A man fleeing from police in 2009 burst into a home and held a husband and wife hostage and is now suing them for breach of an oral contract. There are several things wrong with this picture. For starters, being held hostage is bad enough and then to add insult to injury your kidnapper is going to sue you? Really?

Jesse Dimmick, now in jail serving an 11-year sentence, was running from the police in September 2009. He was wanted for questioning in a beating death case of a Colorado man. Apparently after he invited himself into the home of Jared and Lindsay Rowley he told them he was being chased and he promised them money in exchange for them hiding him from authorities.

Contract Formation

A contract is a legally binding agreement between two or more parties and apparently Dimmick feels he has one with the Rowleys.

While states may have varying law on contract formation, generally for an enforceable contract to be formed you essentially need:

1)      An offer (Proposal to form a contract)

2)      An acceptance

3)      Consideration (what one party to the contract will get in exchange for fulfilling contractual obligations)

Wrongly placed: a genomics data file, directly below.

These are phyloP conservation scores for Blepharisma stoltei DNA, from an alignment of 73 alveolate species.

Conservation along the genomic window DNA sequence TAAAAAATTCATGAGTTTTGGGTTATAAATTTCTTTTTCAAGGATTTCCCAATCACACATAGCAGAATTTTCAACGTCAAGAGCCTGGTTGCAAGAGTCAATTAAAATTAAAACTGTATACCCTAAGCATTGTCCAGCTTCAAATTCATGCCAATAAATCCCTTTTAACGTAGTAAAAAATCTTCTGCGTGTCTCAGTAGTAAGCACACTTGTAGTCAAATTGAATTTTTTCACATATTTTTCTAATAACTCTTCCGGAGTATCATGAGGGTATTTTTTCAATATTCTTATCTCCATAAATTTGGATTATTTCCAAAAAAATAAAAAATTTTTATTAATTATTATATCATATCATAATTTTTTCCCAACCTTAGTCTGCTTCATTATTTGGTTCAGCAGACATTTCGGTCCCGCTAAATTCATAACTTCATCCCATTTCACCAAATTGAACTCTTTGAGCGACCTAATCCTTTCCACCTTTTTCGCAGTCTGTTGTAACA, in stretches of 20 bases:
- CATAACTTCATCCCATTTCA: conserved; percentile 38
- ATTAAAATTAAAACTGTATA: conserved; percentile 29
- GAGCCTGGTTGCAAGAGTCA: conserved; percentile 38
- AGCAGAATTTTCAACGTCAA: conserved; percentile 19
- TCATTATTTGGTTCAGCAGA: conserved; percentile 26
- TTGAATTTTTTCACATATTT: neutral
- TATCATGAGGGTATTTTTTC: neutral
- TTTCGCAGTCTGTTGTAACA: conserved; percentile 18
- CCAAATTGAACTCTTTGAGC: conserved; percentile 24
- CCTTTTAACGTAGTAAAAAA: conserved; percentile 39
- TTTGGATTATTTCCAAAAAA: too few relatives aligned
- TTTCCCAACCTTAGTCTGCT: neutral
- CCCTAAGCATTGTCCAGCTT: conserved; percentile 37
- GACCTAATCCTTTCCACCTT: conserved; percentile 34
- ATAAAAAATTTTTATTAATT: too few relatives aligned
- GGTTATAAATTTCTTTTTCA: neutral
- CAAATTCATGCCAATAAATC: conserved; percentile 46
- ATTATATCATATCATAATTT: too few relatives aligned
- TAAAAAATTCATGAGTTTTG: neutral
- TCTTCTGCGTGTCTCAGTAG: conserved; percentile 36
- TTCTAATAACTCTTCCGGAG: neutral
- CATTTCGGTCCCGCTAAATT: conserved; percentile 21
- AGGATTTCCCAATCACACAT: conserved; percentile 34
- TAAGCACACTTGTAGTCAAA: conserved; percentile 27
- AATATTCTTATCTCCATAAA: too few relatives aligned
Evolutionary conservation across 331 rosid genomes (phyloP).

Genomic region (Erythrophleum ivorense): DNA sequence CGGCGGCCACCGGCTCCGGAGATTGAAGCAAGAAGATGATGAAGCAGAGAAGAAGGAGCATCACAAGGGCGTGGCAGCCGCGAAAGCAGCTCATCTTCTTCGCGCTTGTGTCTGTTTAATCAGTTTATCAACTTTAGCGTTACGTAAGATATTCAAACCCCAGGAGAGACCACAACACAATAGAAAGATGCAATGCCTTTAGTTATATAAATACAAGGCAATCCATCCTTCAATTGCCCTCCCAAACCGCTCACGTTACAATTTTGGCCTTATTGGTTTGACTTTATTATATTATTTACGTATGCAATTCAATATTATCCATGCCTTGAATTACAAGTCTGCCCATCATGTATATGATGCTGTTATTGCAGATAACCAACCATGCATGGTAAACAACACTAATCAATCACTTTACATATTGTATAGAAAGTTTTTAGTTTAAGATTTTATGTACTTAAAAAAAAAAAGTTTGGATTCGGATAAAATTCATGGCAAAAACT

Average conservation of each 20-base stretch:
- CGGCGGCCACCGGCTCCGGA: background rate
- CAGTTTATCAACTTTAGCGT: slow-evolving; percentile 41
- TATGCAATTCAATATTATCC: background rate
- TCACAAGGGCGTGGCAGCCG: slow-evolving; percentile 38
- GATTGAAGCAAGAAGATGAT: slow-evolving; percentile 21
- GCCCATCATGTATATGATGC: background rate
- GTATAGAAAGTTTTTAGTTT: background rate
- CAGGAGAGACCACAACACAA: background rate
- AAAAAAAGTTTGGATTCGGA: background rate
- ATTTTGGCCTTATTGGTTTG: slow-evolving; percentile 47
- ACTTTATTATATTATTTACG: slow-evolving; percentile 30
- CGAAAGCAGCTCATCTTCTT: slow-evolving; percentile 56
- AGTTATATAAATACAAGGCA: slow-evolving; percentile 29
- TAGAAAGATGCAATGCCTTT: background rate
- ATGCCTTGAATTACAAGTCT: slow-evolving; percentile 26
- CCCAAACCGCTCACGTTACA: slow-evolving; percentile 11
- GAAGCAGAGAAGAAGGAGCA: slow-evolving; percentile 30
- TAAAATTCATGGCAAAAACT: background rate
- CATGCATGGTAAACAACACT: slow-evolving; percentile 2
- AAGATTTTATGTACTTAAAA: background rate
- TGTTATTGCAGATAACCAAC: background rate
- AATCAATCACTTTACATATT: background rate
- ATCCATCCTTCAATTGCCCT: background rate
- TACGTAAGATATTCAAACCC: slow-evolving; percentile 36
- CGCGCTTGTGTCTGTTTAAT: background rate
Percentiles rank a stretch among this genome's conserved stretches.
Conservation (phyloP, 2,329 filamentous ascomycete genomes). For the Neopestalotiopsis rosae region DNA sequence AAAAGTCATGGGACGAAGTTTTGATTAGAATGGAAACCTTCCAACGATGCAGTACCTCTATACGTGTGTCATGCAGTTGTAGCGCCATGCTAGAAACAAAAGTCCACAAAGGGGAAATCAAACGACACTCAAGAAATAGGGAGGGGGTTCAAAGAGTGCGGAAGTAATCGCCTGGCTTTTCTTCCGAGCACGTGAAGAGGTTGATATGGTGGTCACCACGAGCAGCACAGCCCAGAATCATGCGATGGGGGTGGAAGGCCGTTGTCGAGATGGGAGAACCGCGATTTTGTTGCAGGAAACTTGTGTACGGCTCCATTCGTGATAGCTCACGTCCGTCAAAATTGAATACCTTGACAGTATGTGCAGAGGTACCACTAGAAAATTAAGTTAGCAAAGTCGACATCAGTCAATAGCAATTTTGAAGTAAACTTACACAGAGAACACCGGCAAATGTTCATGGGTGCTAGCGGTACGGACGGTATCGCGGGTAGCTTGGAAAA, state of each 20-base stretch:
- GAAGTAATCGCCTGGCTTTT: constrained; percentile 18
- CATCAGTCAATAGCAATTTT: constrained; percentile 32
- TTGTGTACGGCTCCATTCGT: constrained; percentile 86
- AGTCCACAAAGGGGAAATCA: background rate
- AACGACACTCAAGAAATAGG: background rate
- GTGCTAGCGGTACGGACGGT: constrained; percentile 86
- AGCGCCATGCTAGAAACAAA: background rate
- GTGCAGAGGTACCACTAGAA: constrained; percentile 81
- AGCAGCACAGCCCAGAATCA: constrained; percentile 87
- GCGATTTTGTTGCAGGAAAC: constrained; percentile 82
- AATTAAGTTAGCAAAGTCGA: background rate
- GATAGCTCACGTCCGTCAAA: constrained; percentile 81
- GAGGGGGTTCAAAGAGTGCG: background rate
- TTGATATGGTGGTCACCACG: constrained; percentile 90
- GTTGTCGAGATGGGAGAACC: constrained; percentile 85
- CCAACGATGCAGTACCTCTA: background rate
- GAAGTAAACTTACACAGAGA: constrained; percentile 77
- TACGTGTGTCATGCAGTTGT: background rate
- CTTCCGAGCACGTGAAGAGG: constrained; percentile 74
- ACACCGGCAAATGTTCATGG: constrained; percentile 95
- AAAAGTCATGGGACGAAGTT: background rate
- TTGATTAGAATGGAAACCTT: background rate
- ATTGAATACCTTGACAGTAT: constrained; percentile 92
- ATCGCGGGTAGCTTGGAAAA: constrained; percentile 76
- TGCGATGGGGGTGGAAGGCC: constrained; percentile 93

In court documents, Dimmick states: "I, the defendant, asked the Rowleys to hide me because I feared for my life. I offered the Rowleys an unspecified amount of money which they agreed upon, therefore forging a legally binding oral contract."

Breach of Contract?

If a valid contract has been formed, non performance of whatever is promised in the contract could mean a breach. Dimmick’s argument that the Rowleys did not hide him from police could constitute a breach if only there truly were a valid contract.

The Rowley’s attorney, Robert E. Keeshan, argues that "[i]n order for parties to form a binding contract, there must be a meeting of the minds on all essential terms…” Additionally, the Rowleys only agreed to the let Dimmick into the house because he had a knife and potentially he could have had more.

There cannot be a breach of a contract that does not exist. Whether there were not enough essential terms outlined or the acceptance was made under duress, it is all the same. There are so many reasons this contract was never formed. The attorney could also argue that the Statute of Frauds requires all contracts that could take longer than a year to complete be in writing. No one knew how long Dimmick would be there. Also, a contract made in furtherance of a crime is void.


Dimmick’s lawsuit against the Rowleys is classic retaliation because the Rawleys are suing him for $75,000 for intruding into their home and emotional distress. In response to that lawsuit Dimmick wants $235,000 to help pay hospital bills he obtained because he was shot by police when they were arresting him.

The only thing that makes me feel better about this case is that Dimmick’s court documents were hand written, which sounds to me like he is representing himself.

What do you think? On the facts of what happened, was there a valid contract? Should a criminal be able to sue his victims?

Click here to learn more about contracts.